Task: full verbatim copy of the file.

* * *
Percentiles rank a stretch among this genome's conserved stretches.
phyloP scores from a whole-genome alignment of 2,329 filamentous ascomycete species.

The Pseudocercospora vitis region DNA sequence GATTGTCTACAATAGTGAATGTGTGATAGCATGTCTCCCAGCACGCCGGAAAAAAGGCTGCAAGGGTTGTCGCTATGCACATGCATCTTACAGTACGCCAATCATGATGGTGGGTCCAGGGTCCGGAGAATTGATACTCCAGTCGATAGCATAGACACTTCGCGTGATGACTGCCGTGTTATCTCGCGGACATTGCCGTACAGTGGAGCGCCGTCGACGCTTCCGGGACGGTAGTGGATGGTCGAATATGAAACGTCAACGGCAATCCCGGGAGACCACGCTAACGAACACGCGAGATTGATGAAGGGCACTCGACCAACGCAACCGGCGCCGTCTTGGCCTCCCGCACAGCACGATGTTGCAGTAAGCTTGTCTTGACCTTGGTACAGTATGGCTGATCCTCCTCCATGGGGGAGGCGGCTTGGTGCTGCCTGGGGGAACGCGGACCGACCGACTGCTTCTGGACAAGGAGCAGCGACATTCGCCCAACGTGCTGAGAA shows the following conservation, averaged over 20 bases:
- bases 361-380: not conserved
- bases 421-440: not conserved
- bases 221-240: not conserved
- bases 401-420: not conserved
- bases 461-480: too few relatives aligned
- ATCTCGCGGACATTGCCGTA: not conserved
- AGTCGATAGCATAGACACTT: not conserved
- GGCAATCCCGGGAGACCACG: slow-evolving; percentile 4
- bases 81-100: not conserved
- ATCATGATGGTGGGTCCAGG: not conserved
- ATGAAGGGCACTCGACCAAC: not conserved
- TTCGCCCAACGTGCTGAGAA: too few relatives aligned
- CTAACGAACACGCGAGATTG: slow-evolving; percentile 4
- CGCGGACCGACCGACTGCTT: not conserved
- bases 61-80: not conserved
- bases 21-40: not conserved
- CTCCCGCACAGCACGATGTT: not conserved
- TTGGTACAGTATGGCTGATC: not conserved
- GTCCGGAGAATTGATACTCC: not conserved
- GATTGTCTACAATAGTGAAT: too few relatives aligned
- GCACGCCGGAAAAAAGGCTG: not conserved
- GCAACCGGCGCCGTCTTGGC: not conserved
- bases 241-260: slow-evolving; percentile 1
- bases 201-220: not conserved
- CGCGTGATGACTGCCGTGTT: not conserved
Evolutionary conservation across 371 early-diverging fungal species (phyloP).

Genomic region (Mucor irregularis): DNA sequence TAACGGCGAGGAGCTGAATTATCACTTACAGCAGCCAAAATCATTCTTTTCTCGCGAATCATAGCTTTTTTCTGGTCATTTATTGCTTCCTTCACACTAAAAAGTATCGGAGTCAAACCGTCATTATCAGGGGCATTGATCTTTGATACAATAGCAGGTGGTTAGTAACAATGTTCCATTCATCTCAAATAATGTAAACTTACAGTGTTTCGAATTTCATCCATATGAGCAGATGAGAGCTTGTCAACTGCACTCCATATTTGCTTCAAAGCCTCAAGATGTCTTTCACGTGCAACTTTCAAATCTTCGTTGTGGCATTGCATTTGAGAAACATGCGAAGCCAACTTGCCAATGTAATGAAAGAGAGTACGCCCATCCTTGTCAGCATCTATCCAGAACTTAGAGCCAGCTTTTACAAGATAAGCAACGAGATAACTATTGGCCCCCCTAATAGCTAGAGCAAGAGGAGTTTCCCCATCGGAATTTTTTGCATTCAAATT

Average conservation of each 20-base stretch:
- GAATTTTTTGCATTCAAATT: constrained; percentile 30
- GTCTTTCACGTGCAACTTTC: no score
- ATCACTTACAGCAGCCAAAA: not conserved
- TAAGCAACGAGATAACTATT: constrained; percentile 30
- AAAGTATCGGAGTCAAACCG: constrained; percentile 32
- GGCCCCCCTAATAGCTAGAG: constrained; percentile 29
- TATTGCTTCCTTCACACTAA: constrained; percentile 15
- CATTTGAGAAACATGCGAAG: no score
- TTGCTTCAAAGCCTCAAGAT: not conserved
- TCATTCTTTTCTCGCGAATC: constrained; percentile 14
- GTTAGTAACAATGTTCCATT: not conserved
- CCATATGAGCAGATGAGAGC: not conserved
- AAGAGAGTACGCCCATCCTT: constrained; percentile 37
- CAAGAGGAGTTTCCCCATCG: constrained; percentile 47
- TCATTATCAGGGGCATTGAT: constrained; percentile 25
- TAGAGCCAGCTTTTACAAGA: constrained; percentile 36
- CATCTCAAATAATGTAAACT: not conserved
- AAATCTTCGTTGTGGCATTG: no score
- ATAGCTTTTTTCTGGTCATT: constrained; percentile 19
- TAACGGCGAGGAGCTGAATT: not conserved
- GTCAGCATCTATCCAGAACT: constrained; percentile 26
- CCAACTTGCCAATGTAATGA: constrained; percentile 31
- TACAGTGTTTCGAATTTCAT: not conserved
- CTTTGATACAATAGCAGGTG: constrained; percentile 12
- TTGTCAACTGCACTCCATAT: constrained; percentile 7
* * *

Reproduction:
Percentiles rank a stretch among this genome's conserved stretches.
phyloP scores from a whole-genome alignment of 2,329 filamentous ascomycete species.

The Pseudocercospora vitis region DNA sequence GATTGTCTACAATAGTGAATGTGTGATAGCATGTCTCCCAGCACGCCGGAAAAAAGGCTGCAAGGGTTGTCGCTATGCACATGCATCTTACAGTACGCCAATCATGATGGTGGGTCCAGGGTCCGGAGAATTGATACTCCAGTCGATAGCATAGACACTTCGCGTGATGACTGCCGTGTTATCTCGCGGACATTGCCGTACAGTGGAGCGCCGTCGACGCTTCCGGGACGGTAGTGGATGGTCGAATATGAAACGTCAACGGCAATCCCGGGAGACCACGCTAACGAACACGCGAGATTGATGAAGGGCACTCGACCAACGCAACCGGCGCCGTCTTGGCCTCCCGCACAGCACGATGTTGCAGTAAGCTTGTCTTGACCTTGGTACAGTATGGCTGATCCTCCTCCATGGGGGAGGCGGCTTGGTGCTGCCTGGGGGAACGCGGACCGACCGACTGCTTCTGGACAAGGAGCAGCGACATTCGCCCAACGTGCTGAGAA shows the following conservation, averaged over 20 bases:
- bases 361-380: not conserved
- bases 421-440: not conserved
- bases 221-240: not conserved
- bases 401-420: not conserved
- bases 461-480: too few relatives aligned
- ATCTCGCGGACATTGCCGTA: not conserved
- AGTCGATAGCATAGACACTT: not conserved
- GGCAATCCCGGGAGACCACG: slow-evolving; percentile 4
- bases 81-100: not conserved
- ATCATGATGGTGGGTCCAGG: not conserved
- ATGAAGGGCACTCGACCAAC: not conserved
- TTCGCCCAACGTGCTGAGAA: too few relatives aligned
- CTAACGAACACGCGAGATTG: slow-evolving; percentile 4
- CGCGGACCGACCGACTGCTT: not conserved
- bases 61-80: not conserved
- bases 21-40: not conserved
- CTCCCGCACAGCACGATGTT: not conserved
- TTGGTACAGTATGGCTGATC: not conserved
- GTCCGGAGAATTGATACTCC: not conserved
- GATTGTCTACAATAGTGAAT: too few relatives aligned
- GCACGCCGGAAAAAAGGCTG: not conserved
- GCAACCGGCGCCGTCTTGGC: not conserved
- bases 241-260: slow-evolving; percentile 1
- bases 201-220: not conserved
- CGCGTGATGACTGCCGTGTT: not conserved
Evolutionary conservation across 371 early-diverging fungal species (phyloP).

Genomic region (Mucor irregularis): DNA sequence TAACGGCGAGGAGCTGAATTATCACTTACAGCAGCCAAAATCATTCTTTTCTCGCGAATCATAGCTTTTTTCTGGTCATTTATTGCTTCCTTCACACTAAAAAGTATCGGAGTCAAACCGTCATTATCAGGGGCATTGATCTTTGATACAATAGCAGGTGGTTAGTAACAATGTTCCATTCATCTCAAATAATGTAAACTTACAGTGTTTCGAATTTCATCCATATGAGCAGATGAGAGCTTGTCAACTGCACTCCATATTTGCTTCAAAGCCTCAAGATGTCTTTCACGTGCAACTTTCAAATCTTCGTTGTGGCATTGCATTTGAGAAACATGCGAAGCCAACTTGCCAATGTAATGAAAGAGAGTACGCCCATCCTTGTCAGCATCTATCCAGAACTTAGAGCCAGCTTTTACAAGATAAGCAACGAGATAACTATTGGCCCCCCTAATAGCTAGAGCAAGAGGAGTTTCCCCATCGGAATTTTTTGCATTCAAATT

Average conservation of each 20-base stretch:
- GAATTTTTTGCATTCAAATT: constrained; percentile 30
- GTCTTTCACGTGCAACTTTC: no score
- ATCACTTACAGCAGCCAAAA: not conserved
- TAAGCAACGAGATAACTATT: constrained; percentile 30
- AAAGTATCGGAGTCAAACCG: constrained; percentile 32
- GGCCCCCCTAATAGCTAGAG: constrained; percentile 29
- TATTGCTTCCTTCACACTAA: constrained; percentile 15
- CATTTGAGAAACATGCGAAG: no score
- TTGCTTCAAAGCCTCAAGAT: not conserved
- TCATTCTTTTCTCGCGAATC: constrained; percentile 14
- GTTAGTAACAATGTTCCATT: not conserved
- CCATATGAGCAGATGAGAGC: not conserved
- AAGAGAGTACGCCCATCCTT: constrained; percentile 37
- CAAGAGGAGTTTCCCCATCG: constrained; percentile 47
- TCATTATCAGGGGCATTGAT: constrained; percentile 25
- TAGAGCCAGCTTTTACAAGA: constrained; percentile 36
- CATCTCAAATAATGTAAACT: not conserved
- AAATCTTCGTTGTGGCATTG: no score
- ATAGCTTTTTTCTGGTCATT: constrained; percentile 19
- TAACGGCGAGGAGCTGAATT: not conserved
- GTCAGCATCTATCCAGAACT: constrained; percentile 26
- CCAACTTGCCAATGTAATGA: constrained; percentile 31
- TACAGTGTTTCGAATTTCAT: not conserved
- CTTTGATACAATAGCAGGTG: constrained; percentile 12
- TTGTCAACTGCACTCCATAT: constrained; percentile 7